Re-booting my brain after being challenged–Challenged!–on my Feeding the Beast blog.
So I’ve found a couple sources of useful ideas. One is a facebook post by Ken Johnson, whose book, Are You Experienced: How Psychedelic Consciousness Transformed Modern Art, I reviewed a couple of months ago.
Johnson usually posts questions that test the viability of various ideas. His latest concerns an article by Freddie deBoer, a graduate student at the University of Rhode Island, for the online journal, The New Inquiry.
The article is titled “The Immiseration of the Creative Digital Class”, in other words, the impoverishment of its sense of purpose and meaning. DeBoer’s thesis is that members of this creative class have a level of self-awareness that is fueled by competition and consumerism. While some of deBoer’s ideas aren’t terribly original, the way he ties them together is impressive.
Here are some quotes from deBoer’s article—not so many, I hope, that I’ll get in trouble for copyright infringement. He starts with a reference to Internet users, whose claims about the importance of the Internet generally refer to their own importance. He continues with the following bits, among others.To wit:
- “For the postcollegiate, culturally savvy tastemakers who exert such disproportionate influence over online experience, the internet is above and beyond all else a resentment machine.”
- “The modern American ‘meritocracy,’ the education/employment vehicle, prepares thousands of upwardly mobile young strivers for everything but the life they will actually encounter.” Does anyone think of MFAs in studio when they read this?
- “There are those professions (think: finance) that extend the status contests of childhood and adolescence into the gray years … . But for a large chunk of the striving class, this kind of naked careerism and straightforward neediness won’t do. … Many were raised by self-consciously creative parents who wished for children who were similarly creative, in ethos if not in practice.” Here I flash to Jake and Dinos Chapman.
- But “ … self-conscious creativity becomes sublimated into the competitive project and becomes twisted.”
- The result is a loss of meaning, and into “ … this vacuum comes a relief that is profoundly rational in context—the self as consumer and critic. … the formerly manic competitors must come to invest the cultural goods they consume with great meaning.” This likely answers the question about why creative people spend large sums of money on eyeglass frames.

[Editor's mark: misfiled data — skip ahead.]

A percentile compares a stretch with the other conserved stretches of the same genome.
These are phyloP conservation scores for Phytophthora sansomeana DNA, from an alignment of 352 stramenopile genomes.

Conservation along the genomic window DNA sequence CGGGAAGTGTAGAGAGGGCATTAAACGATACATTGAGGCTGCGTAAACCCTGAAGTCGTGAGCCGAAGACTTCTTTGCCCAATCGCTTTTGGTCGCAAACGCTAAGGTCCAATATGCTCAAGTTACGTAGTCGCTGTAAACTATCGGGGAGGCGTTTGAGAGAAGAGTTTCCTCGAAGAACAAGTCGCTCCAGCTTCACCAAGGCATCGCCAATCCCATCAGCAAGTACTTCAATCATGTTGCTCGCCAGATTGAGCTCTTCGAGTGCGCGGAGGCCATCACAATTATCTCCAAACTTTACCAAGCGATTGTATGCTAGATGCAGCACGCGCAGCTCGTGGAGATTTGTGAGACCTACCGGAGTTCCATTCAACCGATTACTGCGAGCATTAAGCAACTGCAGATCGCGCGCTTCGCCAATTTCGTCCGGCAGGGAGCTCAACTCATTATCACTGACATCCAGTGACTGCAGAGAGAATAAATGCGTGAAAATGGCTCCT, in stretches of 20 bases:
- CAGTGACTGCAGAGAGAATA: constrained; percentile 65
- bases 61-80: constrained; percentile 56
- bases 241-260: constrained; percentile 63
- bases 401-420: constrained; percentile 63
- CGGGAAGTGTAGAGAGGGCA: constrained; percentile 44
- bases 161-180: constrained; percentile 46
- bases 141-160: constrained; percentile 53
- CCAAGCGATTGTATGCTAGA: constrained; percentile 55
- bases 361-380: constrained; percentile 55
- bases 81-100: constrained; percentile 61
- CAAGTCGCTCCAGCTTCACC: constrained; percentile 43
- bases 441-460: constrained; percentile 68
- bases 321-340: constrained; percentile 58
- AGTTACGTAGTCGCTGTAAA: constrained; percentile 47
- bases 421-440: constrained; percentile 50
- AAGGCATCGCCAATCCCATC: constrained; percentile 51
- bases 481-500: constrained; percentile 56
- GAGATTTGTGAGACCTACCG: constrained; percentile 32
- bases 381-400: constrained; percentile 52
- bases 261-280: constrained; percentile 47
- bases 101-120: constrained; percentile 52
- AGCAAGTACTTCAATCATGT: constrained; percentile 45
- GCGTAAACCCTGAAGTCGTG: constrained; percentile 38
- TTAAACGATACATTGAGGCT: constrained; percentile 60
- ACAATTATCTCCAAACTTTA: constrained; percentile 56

After reading and re-reading the article, I commented on Johnson’s post by saying that, in effect, these aspiring individuals are creating selves–by picking and choosing and buying various commodities–and then marketing those resulting “selves” to themselves. This is, admittedly, a developent of the old idea of life and “lifestyle” but I think that digital communications and the further growth of commodity culture have resulted in a qualitative difference. Anyway, when they’re brought themselves to a level of sufficient desirability, they (and their creative peers) consume their selves as though they were yet another product.
What does this have to do with art? I mean, apart from the obvious reference to those who get involved in art because it’s creative and you get to wear Toms. For starters, it means that too much art made today supposedly “critiques” and “subverts” consumer culture, even as it mirrors it and does nothing to challenge it–because the makers know nothing other than the consumer soup of which they’re an ingrediant.
But I began by mentioned triangulation and two sources of ideas. Getting into that second source needs another blog–about a wonderful new book addressing outsider art.
also by Janet Tyson
- Wood Works - February 27th, 2013
- Birding as Art? For Sanity's Sake: Yes - January 13th, 2013
- Remembering Ruth: Ruth Carter Stevenson, President of the Amon Carter Museum, is Dead at 89 - January 11th, 2013
- The year of Ken Price? - December 31st, 2012
- Dave, Dave, Dave - December 5th, 2012